The work of a professional artist is typically priced around $400 to $800. This is significantly higher than that of a hobbyist but still does not compare to an established artist’s rates. Professional artists are known more for their art style and less for their names. They are judged more for their pieces’ quality than for the reputations they have created for themselves.
Name and reputation do not often come into play until an artist is very well established or has deceased. While a professional artist may have the schooling, critique, and practice, he does not have the asset of a name to support him. For the prices of art to increase, a professional artist must have success selling experimental/unique work–to create a reputation for herself.
By the way:
You might be wondering if artists are considered rich? We dug into the salaries of many types of professional artists to determine if artists are rich.
Mid-career artists are professionals who have likely sold hundreds, if not thousands of pieces. They have many connections within the industry and typically have artwork being sold in multiple upscale galleries. They are likely no longer local artists and have branched out to sell their work nationally or internationally.
What makes mid-career artists stand out from emerging professionals is that they have:
- Been featured in publications/museums
- Received national/international recognition for public presentations
Mid-career artists’ work is typically priced between $1000 to $5000. National recognition is what sets mid-career artists apart from early professionals and emerging artists. Their fame is culminating, but they still have not fully established themselves as art icons. Their styles are likely very unique and could not be easily replicated.
The status of an established artist is extremely difficult to achieve. It typically requires years, if not decades, of work and dedication to a medium. Established artists have achieved icon status, and they have affected art trends in one way or another. They are nationally and internationally recognized and are featured in museums, elite galleries, publications, etc.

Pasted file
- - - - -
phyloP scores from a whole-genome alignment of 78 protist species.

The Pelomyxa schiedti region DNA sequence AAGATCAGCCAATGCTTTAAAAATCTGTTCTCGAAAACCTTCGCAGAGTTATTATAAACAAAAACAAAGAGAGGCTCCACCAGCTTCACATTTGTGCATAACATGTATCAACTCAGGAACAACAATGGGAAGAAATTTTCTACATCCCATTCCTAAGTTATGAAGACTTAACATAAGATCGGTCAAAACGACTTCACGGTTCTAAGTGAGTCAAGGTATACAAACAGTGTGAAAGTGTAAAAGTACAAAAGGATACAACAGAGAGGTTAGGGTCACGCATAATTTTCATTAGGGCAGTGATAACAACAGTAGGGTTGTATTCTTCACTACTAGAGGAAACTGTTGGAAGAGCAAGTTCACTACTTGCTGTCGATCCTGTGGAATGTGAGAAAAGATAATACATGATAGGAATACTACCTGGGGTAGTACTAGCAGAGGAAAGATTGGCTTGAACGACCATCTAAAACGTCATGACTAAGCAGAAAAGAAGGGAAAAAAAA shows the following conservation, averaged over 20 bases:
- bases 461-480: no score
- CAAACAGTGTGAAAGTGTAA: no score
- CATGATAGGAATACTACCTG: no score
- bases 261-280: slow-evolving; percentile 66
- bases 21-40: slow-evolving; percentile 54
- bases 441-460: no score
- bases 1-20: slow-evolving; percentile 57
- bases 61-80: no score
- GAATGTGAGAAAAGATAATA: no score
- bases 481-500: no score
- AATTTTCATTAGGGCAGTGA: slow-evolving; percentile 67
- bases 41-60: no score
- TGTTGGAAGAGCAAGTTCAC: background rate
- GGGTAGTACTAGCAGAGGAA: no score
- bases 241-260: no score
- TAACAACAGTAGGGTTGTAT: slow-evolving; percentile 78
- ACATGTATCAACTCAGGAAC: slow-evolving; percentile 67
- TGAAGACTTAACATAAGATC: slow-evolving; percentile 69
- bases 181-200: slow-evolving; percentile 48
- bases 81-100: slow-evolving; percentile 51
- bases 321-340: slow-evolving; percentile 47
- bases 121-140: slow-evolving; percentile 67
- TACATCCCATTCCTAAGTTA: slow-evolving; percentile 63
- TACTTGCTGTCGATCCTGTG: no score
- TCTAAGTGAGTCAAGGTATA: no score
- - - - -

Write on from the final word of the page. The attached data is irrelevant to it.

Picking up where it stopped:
The work of an established artist can be worth over $10,000 and oftentimes much more. The price of an established artist’s work is high because of the artist’s name and fame. By investing in a piece from an established artist, you are investing in the artist’s name. Art prices work similarly to the stock market; they go up when there is a great buzz around an artist’s name.
Most artists will never reach this level during their lifetime. Frequently, artists will pass away as mid-career-artists and posthumously step into the established artist realm.
Posthumous Art Prices
Just because a well-known artist dies does not mean that his or her artwork will increase in value exponentially. Several factors, such as an artist’s notoriety, impact on the arts and culture, and antiquity of the piece, determine an artwork’s worth.
Masterworks are the ones audiences visit and photograph in museums and galleries, but they may only attain this notoriety decades or even centuries after an artist’s passing.
Posthumous art can cost, at a minimum, $10,000 when there’s a previously-sold body of work. Sometimes posthumous art pieces are sold for hundreds of thousands or even millions of dollars. Investing in artworks like these is a form of gambling for those who can afford it. The price may and probably will continue to increase over time. Many see investing in this kind of artwork as similar to buying property or real estate.
The price of a posthumous art piece can be unpredictable, especially while the artist is still alive. If an artist is already established and internationally known, there is a good chance that the price of this artist’s work will inflate after his or her death. But there is no telling how soon this inflation will occur, if at all. Investing in posthumous art pieces can be a game of luck. It’s important to find attachment to the work itself and not its value.
Unconventional Price Range
Remember that you don’t have to be purchasing an expensive painting or custom mural to find fine art at your price range. There are so many varieties of artists from varying levels of experience.
I tracked down and hired a long-lost friend to take some symbols and produce concept art for my tattoo. I even convinced Mike to have our wedding rings inked at the same time.
Our city has a ton of graffiti and street art, where commissioned (and noncommissioned 🙂 artists use the cityscape as their canvas producing excellent original art. I often find myself in deep research on Pinterest and Instagram to find the artists’ profiles. I’ll reach out to them to see where they’re at in pricing art that I like.
Look for an illustrator drawing caricature pieces at fairs or carnivals. They frequently sell celebrity works, or you can be commissioned for unusual pieces.
Art cost is a factor for most collectors, but it’s no the only component when considering what to buy. Find what makes you appreciate and emotionally connect with the art you own.